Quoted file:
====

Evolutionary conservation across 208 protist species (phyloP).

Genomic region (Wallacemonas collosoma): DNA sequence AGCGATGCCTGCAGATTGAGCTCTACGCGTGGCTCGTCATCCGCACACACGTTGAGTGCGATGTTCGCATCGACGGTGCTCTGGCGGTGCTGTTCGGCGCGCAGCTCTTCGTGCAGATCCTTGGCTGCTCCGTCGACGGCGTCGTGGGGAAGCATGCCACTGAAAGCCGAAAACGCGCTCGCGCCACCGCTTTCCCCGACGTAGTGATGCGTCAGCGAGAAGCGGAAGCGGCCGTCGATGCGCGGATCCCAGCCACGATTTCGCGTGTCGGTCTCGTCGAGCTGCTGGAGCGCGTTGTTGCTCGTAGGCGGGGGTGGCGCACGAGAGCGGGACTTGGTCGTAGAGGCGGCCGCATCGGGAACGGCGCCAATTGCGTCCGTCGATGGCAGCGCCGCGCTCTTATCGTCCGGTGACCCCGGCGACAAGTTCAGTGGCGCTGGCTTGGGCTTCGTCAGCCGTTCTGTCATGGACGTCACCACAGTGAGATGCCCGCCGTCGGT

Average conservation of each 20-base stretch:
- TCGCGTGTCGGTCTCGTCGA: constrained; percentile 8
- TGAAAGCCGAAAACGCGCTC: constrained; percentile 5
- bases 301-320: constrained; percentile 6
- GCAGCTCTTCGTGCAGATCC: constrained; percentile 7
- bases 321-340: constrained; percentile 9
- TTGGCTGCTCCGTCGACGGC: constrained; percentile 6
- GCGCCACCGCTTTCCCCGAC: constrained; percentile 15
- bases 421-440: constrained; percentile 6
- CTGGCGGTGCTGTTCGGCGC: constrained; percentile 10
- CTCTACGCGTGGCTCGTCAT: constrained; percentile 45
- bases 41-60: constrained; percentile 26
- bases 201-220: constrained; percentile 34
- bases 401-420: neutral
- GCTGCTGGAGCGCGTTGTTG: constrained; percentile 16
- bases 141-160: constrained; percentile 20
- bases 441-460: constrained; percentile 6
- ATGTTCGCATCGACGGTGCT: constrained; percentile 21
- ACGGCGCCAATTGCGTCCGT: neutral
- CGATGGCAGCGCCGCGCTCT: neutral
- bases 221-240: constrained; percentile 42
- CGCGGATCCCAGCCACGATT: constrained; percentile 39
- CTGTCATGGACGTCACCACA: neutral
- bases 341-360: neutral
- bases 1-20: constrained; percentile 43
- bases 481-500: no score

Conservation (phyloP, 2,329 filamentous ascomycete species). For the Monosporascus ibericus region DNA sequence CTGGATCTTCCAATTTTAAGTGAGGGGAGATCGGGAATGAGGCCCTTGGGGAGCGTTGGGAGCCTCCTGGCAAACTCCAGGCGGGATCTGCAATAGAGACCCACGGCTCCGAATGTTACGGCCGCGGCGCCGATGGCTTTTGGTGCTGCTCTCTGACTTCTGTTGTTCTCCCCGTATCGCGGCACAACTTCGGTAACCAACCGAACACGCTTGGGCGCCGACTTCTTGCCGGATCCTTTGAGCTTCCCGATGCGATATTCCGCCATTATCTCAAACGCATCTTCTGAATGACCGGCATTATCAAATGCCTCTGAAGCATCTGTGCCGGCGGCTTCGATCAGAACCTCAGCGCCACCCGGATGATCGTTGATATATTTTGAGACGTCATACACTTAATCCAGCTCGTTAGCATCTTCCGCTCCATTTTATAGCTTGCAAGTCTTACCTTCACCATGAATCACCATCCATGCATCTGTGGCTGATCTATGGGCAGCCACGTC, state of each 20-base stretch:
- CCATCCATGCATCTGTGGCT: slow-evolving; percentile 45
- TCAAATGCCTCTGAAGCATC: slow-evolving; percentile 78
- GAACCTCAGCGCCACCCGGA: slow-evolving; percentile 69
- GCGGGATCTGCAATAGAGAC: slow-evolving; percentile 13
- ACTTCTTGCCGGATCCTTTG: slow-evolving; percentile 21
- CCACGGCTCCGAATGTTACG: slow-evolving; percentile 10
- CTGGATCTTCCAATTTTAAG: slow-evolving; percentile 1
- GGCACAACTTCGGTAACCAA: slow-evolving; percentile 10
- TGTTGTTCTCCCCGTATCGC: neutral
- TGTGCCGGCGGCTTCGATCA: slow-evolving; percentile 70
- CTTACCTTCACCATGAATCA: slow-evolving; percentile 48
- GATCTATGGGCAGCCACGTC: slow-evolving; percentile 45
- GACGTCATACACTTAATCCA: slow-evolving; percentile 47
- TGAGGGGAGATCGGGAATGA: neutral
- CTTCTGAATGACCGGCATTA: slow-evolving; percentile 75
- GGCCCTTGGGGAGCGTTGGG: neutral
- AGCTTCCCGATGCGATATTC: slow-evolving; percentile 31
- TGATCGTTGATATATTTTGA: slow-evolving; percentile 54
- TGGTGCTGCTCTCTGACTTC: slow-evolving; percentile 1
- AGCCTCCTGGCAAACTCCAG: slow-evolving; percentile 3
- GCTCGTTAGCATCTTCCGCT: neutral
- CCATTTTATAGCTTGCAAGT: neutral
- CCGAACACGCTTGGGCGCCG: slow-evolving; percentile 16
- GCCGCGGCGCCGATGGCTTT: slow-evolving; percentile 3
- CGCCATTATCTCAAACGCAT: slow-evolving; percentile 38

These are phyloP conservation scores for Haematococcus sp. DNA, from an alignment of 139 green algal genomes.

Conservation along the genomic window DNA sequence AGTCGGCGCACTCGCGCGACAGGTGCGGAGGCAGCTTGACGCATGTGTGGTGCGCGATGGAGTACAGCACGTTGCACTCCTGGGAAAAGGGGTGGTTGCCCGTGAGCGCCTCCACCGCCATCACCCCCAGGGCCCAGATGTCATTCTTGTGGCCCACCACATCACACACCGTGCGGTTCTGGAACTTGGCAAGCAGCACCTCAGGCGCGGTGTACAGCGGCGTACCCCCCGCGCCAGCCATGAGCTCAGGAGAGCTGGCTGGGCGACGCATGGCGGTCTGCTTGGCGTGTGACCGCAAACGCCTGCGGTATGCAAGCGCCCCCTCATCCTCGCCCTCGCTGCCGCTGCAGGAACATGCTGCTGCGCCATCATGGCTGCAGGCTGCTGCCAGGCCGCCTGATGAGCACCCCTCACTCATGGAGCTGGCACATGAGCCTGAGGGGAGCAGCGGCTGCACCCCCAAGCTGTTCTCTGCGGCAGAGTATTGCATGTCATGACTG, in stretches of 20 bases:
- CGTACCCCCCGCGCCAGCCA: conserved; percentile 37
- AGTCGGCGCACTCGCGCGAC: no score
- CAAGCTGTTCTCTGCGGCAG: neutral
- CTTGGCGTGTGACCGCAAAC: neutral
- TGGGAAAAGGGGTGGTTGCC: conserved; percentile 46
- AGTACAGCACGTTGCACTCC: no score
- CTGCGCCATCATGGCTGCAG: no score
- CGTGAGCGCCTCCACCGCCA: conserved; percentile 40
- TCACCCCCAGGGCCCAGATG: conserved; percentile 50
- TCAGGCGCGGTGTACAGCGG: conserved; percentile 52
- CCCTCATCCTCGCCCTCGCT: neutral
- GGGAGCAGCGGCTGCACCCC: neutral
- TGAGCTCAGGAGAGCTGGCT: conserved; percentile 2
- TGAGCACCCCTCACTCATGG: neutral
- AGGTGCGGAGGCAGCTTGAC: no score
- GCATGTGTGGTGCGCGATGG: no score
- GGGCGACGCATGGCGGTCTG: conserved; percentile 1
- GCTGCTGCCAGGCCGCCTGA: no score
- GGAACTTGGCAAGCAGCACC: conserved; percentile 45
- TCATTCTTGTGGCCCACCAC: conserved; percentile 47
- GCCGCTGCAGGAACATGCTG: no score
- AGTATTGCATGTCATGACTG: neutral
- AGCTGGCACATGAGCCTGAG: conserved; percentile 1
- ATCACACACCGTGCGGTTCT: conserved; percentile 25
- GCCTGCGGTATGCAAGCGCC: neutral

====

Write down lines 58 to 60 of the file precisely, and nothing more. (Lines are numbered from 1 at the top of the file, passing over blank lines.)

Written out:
- AGTCGGCGCACTCGCGCGAC: no score
- CAAGCTGTTCTCTGCGGCAG: neutral
- CTTGGCGTGTGACCGCAAAC: neutral